Second Thoughts Game #162: Rays 2, Indians 7
Tribe part-timers put on a show in final match of regular season
And so it ends.
Another long six-month grind has come to an end as the 2014 season of Cleveland Indians baseball is now officially in the books. They ended on a high note with a 7-2 victory over Tampa Bay to finish the year with a respectable 85-77 record.
The celebration ended once the players left the field, however, as Terry Francona's bunch fell just shy of a postseason berth after being eliminated from contention just two days ago. Of course, the goal every year is to make the playoffs, but for a team coming off a Wild Card berth in 2013 and beginning the year brandishing the slogan "Unfinished Business", they came up short.
Now that the final pitch of the season has been thrown, aside from not making the playoffs, the question everyone will speculate over the next several weeks is did the Cleveland Indians take a step forward or a step backward in 2014?
A Golden Opportunity
No question the pitching took a step forward as they set a new MLB regular season record for strikeouts and boast a Cy Young candidate ace in Corey Kluber. The youth and longevity of the rotation and bullpen creates a unique opportunity for the Tribe to become a legitimate playoff contender for the next several years if the offense and defense improve.
The Tribe front office now has a unique opportunity in front of them as for the first time in years, they have one facet of their team fully loaded and ready for the playoffs in the pitching staff, give or take an additional depth signing or two. Between the current starting five and the bullpen, everyone will remain in the fold for next season, unlike last offseason where the team was in the position of trying to replace two productive starting pitchers in Ubaldo Jimenez and Scott Kazmir.
They have an ace in Corey Kluber in addition to three other pitchers with potential ace-caliber stuff and a more-than-solid lefty number five starter in T.J. House to anchor the back of the rotation. In the bullpen, while another back-end type arm would be nice, I believe a potentially lighter workload next season with this new rotation will go a long way towards increasing their effectiveness, as well.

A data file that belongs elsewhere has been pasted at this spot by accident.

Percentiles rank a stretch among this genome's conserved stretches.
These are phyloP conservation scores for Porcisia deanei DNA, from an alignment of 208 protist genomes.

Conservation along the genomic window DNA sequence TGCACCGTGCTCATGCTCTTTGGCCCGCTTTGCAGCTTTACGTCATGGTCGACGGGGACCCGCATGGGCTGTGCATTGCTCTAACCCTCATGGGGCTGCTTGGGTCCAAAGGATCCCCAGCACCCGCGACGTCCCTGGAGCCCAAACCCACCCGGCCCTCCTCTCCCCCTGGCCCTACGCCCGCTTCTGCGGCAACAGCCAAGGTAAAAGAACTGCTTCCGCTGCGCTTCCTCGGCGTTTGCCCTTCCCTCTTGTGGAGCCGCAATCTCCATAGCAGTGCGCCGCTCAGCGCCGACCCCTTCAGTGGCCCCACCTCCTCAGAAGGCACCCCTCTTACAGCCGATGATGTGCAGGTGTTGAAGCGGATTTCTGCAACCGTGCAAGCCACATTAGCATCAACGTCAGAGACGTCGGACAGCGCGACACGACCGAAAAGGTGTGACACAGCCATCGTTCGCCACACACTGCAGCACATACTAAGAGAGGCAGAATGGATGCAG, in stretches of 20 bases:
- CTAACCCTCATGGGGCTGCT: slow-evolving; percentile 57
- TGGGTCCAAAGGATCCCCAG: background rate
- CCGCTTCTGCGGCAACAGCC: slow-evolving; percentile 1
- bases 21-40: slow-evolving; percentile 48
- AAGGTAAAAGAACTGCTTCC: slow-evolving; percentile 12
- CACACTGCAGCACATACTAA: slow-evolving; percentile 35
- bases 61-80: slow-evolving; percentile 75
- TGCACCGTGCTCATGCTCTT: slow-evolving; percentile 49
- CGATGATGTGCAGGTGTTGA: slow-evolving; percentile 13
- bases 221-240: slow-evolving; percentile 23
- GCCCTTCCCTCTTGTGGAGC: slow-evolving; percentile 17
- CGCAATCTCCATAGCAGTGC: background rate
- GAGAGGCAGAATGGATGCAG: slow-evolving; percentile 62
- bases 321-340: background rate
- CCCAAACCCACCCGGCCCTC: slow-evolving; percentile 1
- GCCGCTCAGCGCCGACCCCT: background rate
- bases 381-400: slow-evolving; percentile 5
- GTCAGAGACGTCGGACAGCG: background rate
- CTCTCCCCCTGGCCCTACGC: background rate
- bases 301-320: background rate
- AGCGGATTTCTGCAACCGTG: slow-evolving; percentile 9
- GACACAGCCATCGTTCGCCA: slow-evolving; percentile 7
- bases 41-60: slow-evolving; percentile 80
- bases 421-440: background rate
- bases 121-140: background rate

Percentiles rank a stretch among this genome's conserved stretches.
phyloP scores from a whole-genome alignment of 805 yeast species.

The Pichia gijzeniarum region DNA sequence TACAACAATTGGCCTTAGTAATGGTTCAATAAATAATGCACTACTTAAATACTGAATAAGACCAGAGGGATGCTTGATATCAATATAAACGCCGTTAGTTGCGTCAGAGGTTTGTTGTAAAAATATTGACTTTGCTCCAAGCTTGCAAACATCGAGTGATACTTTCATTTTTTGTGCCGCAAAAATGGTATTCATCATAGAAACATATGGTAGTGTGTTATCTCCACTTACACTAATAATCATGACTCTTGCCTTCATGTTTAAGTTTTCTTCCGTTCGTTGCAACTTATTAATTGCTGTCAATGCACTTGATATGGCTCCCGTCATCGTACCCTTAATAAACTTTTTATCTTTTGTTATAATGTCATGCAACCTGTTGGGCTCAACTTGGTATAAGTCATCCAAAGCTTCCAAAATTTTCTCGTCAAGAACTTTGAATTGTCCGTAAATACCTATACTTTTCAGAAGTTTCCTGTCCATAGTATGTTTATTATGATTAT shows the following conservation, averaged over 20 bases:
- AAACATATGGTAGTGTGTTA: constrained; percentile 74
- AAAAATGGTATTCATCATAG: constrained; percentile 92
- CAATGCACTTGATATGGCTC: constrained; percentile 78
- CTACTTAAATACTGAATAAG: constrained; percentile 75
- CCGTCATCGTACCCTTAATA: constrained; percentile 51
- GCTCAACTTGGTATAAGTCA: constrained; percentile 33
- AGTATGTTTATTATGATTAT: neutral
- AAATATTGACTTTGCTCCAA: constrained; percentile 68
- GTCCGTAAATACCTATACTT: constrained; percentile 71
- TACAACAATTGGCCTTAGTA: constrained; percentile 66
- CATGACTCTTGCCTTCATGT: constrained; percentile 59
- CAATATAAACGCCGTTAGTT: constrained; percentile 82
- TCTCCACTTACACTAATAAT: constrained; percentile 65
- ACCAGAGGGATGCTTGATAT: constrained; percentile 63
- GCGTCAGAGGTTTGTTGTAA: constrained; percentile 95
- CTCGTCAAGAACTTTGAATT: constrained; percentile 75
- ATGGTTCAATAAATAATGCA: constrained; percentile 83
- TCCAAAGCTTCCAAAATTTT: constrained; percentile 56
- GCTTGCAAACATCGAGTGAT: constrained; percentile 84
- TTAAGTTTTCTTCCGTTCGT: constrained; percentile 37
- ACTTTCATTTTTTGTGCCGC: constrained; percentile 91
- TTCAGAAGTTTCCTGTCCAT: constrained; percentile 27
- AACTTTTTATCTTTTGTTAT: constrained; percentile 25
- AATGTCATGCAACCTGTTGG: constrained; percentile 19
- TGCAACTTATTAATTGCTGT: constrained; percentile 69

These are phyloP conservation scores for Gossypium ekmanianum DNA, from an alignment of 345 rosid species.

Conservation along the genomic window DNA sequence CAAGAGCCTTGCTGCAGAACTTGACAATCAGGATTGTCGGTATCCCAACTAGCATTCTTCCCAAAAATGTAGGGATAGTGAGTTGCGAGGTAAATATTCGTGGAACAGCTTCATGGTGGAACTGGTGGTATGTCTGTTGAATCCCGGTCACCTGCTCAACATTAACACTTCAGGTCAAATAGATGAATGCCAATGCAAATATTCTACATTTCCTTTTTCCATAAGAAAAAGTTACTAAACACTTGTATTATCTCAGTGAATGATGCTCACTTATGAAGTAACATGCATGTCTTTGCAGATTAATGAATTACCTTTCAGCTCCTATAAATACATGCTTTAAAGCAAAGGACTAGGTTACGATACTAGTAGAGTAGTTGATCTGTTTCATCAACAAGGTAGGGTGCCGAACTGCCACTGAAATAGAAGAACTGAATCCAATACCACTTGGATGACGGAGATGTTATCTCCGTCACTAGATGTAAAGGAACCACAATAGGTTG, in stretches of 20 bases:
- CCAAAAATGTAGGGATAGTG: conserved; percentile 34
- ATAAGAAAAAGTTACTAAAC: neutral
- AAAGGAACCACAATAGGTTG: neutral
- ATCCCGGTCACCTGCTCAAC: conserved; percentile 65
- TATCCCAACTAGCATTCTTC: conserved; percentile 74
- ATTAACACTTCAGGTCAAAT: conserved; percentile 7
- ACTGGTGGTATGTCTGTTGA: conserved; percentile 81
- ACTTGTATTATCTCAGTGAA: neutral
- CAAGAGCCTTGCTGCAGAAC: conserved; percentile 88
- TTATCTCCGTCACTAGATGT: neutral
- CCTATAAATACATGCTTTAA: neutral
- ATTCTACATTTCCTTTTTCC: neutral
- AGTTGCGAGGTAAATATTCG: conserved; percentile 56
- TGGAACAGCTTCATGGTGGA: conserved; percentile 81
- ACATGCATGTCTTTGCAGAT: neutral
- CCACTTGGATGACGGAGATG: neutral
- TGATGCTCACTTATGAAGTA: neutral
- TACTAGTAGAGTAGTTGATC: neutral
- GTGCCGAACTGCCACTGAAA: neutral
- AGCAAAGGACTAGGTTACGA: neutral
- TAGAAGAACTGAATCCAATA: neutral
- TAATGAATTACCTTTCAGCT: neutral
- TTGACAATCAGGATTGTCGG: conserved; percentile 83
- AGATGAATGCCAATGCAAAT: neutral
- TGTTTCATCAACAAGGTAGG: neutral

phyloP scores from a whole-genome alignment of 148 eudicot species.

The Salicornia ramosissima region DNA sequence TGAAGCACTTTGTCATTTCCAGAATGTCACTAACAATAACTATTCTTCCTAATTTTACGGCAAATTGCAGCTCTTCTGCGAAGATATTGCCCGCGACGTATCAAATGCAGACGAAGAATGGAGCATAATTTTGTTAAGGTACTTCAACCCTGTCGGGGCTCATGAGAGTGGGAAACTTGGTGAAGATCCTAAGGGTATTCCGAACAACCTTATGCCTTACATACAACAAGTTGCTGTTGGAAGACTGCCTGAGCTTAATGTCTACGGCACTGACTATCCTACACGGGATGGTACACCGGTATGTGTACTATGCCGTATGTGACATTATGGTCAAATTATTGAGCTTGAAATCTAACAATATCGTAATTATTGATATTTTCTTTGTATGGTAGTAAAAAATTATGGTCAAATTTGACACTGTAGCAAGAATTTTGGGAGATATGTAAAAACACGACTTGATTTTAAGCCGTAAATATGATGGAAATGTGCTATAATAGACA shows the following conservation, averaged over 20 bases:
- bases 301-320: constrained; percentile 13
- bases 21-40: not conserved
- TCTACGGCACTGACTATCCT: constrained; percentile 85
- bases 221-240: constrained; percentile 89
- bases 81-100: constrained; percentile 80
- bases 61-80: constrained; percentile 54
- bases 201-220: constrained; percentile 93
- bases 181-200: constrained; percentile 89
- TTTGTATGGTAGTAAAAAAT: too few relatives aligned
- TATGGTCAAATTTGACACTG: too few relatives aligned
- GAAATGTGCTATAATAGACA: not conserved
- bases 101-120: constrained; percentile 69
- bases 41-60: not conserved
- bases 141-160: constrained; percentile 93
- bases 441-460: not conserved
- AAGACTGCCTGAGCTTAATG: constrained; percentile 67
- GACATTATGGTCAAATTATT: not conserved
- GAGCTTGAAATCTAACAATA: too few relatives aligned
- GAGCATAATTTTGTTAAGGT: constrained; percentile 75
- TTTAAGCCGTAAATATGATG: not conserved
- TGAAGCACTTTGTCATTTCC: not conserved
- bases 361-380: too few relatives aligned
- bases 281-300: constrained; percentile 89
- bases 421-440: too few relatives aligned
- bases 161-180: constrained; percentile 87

So knowing that's already in place, the Indians have one key task ahead of them and that's to improve the offense. Pitching can win a lot of games, including championships, but it cannot win anything with no runs on the board. Heck, your pushing your luck with just one or two runs per game even with the best pitching staff. Impact hitters don't grow on trees, but it's something that needs to be addressed.
Michael Brantley, Carlos Santana and Yan Gomes did a fine job leading the way at the plate, but there are still six other players in that lineup who have jobs to do. And if they can't do it, we need to find someone who can. This isn't about "developing" or "seeing what we have" anymore. I think we have a good idea of what we have now and how to push it over the top.
We don't have to recreate the potent mid-90s Indians lineups, which may be a once-in-a-lifetime concoction anyway, nor do we need to. This is most likely going to be a pitching-dominant team again next year. What we need is to add just enough offense to complement it.
Oh, and on a side note, if anyone we bring in this offseason has a decent glove, too, it wouldn't hurt.
In addition to the pitching staff picking up where they left off this season and whatever additional help the front office decides to bring in this offseason, it will be crucial for key players already in the fold, such as Jason Kipnis and Nick Swisher to step up and rebound from their subpar seasons this year.
While their performance was somewhat hindered by injuries, full health is just the first step for them. For Kipnis, by his own admission, the pressure to perform added by his contract extension last offseason was an issue for him and contributed to his regression from his All-Star campaign in 2013. That in addition to a nagging oblique injury and hamstring discomfort complicated things even more.
Some are beginning to question whether Kipnis can be a long-term productive player as he has yet to show a full season of consistency. Obviously this season set new career lows in many ways for the Tribe second baseman. Nowhere to go but up, right? Who knows, maybe when he's settled into his new contract next year, the initial pressure will begin to wear off. Getting him back to his All-Star level of performance would be a tremendous boost to this team.